Saturday, September 22, 2007
--Politics. We have a dysfunctional political system in the sense that there are very serious prloblems out there, most importantly Medicare. --When baby boom retires, we are going to have to either raise taxes very sharply or cut social benefits by half. Yet, no politician wants to confront this.
--Alan Greenspan' memoir arrives with remarkable timing for two reasons. --One is that at a time like this, with financial markets in a upheaval, we yearn for guidance from the oracle who presided over 18 years of relative peace and prosperity in the U.S. economy. --the second is that a wave of revisionist thinking holds that the reign of Greespan may not have been so great after all, that bears some responsibility for the twin bubbles of dot-com mania and the recently deflated housing boom.
Friday, September 21, 2007
--BOE was give sole responsibility for setting interest rate in 1997, losing the responsibility of surpervising individuals banks to Financial Services Authority (FSA). --But it retained a role of maintaining stability of financial system --Both BOE and FSA work with British Treasury through a Tripartite Standing Committee in dealing with financial crisis.
Tuesday, September 18, 2007
--Fed cut rates aggresively to stay ahead of curve forestalling negative effects brought by credit crunch and housing marke slump --Fed's balancing act shows that it will err on the side of fanning inflation rather than restrain economic growth --Bernanke can not pegged as a cautious, one-step-at-one-time technocrat --He slaped his own face by flip-floping his decision to leave Fed rate intact just one month ago --In response to the crys from financial market, Bernanke is selling the 'Benanke put'
--50 bps cut --economic growth was moderate during the first half of the year, but the tightening of credit conditions has the potential to intensify the housing correction and to restrain economic growth more generally. The (rate cut) action is intended to help forestall some of the adverse effects on the broader economy that might otherwise arise from the disruptions in financial markets and to promote moderate growth over time --readings on core inflation has improved modestly this year --development in the financial markets since the committee's last regular meeting has increased the uncertainty surrounding in economic outlook.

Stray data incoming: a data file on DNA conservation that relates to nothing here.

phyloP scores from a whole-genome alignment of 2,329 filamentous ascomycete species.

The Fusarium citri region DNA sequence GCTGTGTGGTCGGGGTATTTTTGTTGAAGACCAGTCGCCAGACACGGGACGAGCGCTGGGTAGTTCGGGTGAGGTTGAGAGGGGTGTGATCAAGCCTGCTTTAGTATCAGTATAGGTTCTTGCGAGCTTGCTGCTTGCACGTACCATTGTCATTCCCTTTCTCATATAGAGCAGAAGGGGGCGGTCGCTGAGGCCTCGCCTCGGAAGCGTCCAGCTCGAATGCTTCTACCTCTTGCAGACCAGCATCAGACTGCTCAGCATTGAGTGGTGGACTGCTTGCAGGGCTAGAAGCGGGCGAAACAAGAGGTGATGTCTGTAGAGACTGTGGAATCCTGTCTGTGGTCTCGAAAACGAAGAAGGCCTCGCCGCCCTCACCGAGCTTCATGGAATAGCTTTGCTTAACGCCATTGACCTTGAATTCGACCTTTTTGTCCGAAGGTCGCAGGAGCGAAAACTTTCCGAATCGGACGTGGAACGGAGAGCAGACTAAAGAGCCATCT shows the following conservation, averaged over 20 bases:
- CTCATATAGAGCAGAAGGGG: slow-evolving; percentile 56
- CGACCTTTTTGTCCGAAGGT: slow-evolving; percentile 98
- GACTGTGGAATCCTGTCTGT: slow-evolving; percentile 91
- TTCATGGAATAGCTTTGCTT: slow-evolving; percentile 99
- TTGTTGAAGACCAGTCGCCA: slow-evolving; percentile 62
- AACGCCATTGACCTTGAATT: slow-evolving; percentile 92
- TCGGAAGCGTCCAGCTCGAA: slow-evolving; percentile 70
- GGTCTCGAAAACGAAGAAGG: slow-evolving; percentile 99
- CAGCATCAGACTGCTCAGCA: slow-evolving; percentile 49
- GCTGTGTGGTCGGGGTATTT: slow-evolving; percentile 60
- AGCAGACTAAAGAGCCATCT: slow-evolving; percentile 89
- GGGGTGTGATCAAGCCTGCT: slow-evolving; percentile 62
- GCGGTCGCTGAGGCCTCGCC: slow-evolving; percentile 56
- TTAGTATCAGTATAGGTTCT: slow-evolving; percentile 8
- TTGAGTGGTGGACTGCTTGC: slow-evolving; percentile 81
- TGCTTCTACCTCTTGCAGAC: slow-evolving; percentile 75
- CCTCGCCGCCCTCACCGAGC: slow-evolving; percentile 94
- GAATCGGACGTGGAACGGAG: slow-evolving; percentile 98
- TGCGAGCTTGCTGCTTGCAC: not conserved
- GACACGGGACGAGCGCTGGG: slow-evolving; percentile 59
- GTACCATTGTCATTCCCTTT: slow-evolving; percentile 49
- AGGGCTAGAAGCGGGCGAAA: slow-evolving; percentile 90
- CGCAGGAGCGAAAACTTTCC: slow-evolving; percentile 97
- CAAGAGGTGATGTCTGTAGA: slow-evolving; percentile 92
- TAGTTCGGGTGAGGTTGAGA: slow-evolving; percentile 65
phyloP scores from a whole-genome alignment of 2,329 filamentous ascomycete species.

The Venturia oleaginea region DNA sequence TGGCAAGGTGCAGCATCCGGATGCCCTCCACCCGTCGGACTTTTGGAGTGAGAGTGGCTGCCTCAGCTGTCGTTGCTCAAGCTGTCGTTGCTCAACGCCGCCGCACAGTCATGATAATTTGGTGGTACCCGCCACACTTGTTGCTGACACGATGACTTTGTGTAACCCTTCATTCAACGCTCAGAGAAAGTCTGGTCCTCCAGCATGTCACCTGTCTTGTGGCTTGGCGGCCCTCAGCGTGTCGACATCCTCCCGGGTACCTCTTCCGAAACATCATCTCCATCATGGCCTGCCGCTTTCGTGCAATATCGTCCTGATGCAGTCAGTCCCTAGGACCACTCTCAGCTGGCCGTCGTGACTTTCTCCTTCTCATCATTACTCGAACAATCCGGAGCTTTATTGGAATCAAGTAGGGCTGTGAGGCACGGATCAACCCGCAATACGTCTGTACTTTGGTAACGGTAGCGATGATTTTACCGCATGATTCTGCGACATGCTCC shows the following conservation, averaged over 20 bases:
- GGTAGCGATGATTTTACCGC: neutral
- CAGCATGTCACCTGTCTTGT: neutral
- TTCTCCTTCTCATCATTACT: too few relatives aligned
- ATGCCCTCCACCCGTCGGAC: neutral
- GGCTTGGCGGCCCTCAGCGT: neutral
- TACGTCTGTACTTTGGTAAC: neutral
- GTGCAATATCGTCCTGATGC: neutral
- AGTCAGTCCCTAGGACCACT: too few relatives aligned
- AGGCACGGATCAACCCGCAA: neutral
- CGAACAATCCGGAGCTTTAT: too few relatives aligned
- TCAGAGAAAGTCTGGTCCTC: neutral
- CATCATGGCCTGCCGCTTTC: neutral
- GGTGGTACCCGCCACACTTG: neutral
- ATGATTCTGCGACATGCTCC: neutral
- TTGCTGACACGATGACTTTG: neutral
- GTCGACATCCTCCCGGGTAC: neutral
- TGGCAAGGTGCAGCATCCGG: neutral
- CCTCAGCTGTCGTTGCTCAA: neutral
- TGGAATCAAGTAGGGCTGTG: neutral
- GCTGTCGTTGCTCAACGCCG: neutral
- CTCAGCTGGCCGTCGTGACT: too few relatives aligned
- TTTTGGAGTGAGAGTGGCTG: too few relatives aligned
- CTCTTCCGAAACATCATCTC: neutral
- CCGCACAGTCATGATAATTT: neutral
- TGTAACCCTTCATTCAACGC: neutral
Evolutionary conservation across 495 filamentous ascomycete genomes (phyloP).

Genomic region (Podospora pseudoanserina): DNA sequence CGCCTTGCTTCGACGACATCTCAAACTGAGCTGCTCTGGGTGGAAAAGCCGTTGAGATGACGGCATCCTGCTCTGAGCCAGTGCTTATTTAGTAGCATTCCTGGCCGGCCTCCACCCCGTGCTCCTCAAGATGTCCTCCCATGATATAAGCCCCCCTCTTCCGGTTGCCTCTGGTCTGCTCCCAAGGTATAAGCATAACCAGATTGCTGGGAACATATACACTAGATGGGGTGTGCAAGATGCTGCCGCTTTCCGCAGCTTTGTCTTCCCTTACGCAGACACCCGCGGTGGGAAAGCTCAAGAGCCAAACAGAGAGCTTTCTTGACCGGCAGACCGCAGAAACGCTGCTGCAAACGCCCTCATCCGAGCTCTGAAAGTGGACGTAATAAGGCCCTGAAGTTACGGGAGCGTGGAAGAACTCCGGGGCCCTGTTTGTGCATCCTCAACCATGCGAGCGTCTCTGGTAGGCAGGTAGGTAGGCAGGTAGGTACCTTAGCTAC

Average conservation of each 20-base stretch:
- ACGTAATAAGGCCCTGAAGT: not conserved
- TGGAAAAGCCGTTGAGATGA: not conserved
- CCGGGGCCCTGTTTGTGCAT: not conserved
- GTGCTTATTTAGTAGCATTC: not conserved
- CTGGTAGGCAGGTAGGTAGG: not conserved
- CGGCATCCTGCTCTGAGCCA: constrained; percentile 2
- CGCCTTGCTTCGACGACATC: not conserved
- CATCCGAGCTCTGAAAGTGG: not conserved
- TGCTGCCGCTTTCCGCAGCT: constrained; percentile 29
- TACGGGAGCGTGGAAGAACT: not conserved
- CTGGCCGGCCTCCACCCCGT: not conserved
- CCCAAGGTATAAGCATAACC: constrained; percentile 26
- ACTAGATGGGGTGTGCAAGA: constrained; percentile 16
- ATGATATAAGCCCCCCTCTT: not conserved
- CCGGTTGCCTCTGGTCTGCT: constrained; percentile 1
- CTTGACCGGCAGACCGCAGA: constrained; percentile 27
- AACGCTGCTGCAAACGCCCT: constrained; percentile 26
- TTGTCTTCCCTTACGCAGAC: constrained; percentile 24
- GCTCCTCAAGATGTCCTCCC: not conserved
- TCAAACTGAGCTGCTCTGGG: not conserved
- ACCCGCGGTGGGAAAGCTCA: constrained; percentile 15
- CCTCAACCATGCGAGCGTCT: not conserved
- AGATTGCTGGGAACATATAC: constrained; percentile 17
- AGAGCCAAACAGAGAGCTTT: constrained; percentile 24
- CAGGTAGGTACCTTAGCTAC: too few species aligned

--drivers: equity underwriting a.corporate takover $100 bil deals, up 11% b.equity underwriting, $5.5 bil deals, up 35% --concerns, $26 bill LBO loan commitment, 115% --FI capital market recorded substantial valuation reduction, most significantly on leveraged loan commitments and residential mortgage-related positions. offset by valuation gains on economic hedges and other liabilities, resulting in net reduction of $700 mil. --Invesment banking divers: record advisory net revenues (doubled to $425 mil) as well as equity originiation (62% to $296 mil) --Investment Management up 32% to $802 mil ( driven by private investmenet management net revenues 30% to $334 mil)
Wednesday, September 12, 2007
--spike in the survey for global risk recession reflects the continuing turmoil in housing market and spillover to credit market, coumpounded by disappointed employment number --two major factors economists consider are housing market and spillover to broader economy. If you are gloomy about housing market and believe its has more to go, it is hard to be optimistic. Furthermore, if believe credit market has yet to settle down or have another down leg, impacting banking lending, you will be pessimistic about economy.
--it maintained Tuesday's better tone into wednesday in spite of a touch of uncertainty creeping into equity market caused by the surpise resignation of Japan prime minister and fire of Russian prime minister by Putin --though banking liquidity issues begin to abate, real economy worries begin to raise their heads. --although we have seen some stablization in money market, the level of key indicators remain still elevated, far from out of the woods at this stage --
--GM sold 51% of controlling stake of GMAC to Cerberus Capital last year --GMAC replace its exisiting two-year term $10 bil credit line with a one year $21.4 bil one --financial support from Citi allows GMAC to expand market share after subprime-mortgage crisis knock out more than 100 home-loan mortgage lenders --ResCap is one of GMAC residential mortgage unit (9th largest US mortgage lender with $41 bil in new loans), injected with money from GMAC last money